Blu-ray Prices Continue To Climb

Pricewatch - Sony, Sharp and Panasonic Blu-ray players continue to climb an upward price slope as demand has increased and competition decreased in the high definition video market, TG Daily found. Samsung's BD-P1400 and LG's combo player, however, have settled down and are moving back into more favorable price territory.

For the majority of players, though, prices are higher than they have been all year and it seems as though there is really no way to stop the prices from spiraling out of control. How far will they continue to rise and set themselves out of the mainstream target market?

Sony's BDP-S300, Shar's BD-HP20U and Panasonic's DMP-BD30K are all at or around new price highs for 2008. This chart shows the priceline of all major Blu-ray players from the beginning of the year to now, based on average e-tailer data from

For the most part, prices were the lowest on these products at the beginning of January, when the battle between HD DVD and Blu-ray was still raging on. Shortly thereafter, however, the cards began to fall and HD DVD was resoundingly defeated.

By the end of February, prices began to climb. This is just around the time that Toshiba announced it would stop producing HD DVD players and format pioneer Universal decided to jump ship to Blu-ray. It is a very interesting trend and a lesson in price competition. To this date, it remains solid that those who bought Blu-ray players in the heat of battle between the two formats made the best deal.

In an interesting twist, LG's combo Blu-ray/HD DVD player has continued to go against the trend of other Blu-ray players and actually come down in price. At $585 it is now nearly the same price as Panasonic's Blu-ray-specific player.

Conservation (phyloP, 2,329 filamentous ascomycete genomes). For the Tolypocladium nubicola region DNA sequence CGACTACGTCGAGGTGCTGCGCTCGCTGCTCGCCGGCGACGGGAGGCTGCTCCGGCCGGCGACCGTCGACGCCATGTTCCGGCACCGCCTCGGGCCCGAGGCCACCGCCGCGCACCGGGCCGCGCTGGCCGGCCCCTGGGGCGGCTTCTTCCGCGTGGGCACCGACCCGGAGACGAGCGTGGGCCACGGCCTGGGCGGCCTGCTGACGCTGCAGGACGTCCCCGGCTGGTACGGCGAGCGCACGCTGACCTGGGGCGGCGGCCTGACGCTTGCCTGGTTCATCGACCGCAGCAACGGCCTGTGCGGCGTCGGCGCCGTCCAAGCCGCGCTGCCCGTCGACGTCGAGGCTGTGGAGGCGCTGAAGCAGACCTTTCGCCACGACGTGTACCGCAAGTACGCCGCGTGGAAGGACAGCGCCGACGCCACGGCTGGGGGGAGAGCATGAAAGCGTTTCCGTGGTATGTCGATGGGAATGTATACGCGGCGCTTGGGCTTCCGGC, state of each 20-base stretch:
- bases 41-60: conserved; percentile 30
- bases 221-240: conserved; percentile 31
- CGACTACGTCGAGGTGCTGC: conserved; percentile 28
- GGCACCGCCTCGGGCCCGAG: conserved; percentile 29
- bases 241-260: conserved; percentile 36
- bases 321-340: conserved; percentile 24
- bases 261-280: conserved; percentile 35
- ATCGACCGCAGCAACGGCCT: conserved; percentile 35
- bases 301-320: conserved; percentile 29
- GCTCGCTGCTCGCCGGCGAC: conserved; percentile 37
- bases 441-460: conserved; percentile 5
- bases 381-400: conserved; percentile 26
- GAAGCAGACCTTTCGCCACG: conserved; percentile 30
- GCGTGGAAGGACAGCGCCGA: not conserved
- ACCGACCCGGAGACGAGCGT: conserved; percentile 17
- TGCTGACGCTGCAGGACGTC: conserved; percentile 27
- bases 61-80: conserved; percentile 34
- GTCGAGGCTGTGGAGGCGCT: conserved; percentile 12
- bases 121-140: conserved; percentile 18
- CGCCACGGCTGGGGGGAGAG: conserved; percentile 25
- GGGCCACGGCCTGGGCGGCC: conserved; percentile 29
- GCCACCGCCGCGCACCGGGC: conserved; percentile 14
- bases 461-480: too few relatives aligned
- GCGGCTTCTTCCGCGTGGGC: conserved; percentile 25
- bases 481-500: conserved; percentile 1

Prices of HD DVD players, meanwhile, seem to have hit a plateau, with the 1080i HD-A3 model hovering at around $100 and the 1080p HD-A30 unit at around $130. These prices continue to be comparable to upconvert DVD players, and it will be interesting to see if they manage some kind of second life for that use only. Obviously, though, there is no chance of any sort of HD DVD comeback.

Later this month, Blu-ray movies will carry a new slate of advanced features, most notable being the ability to connect to the Internet. However, the only Blu-ray player that will be able to access these features is the Playstation 3. This means that not only will they be unable to access Web-enabled features in the future but they also cannot receive firmware upgrades.

Again, although Blu-ray has been declared the winner, it is right now about the worst time to invest in a standalone Blu-ray player. If prices do not come down quickly, these Blu-ray manufacturers may end up with a tough situation when the current models are shoved out of the way for new devices capable of playing back newer enhanced BD movies.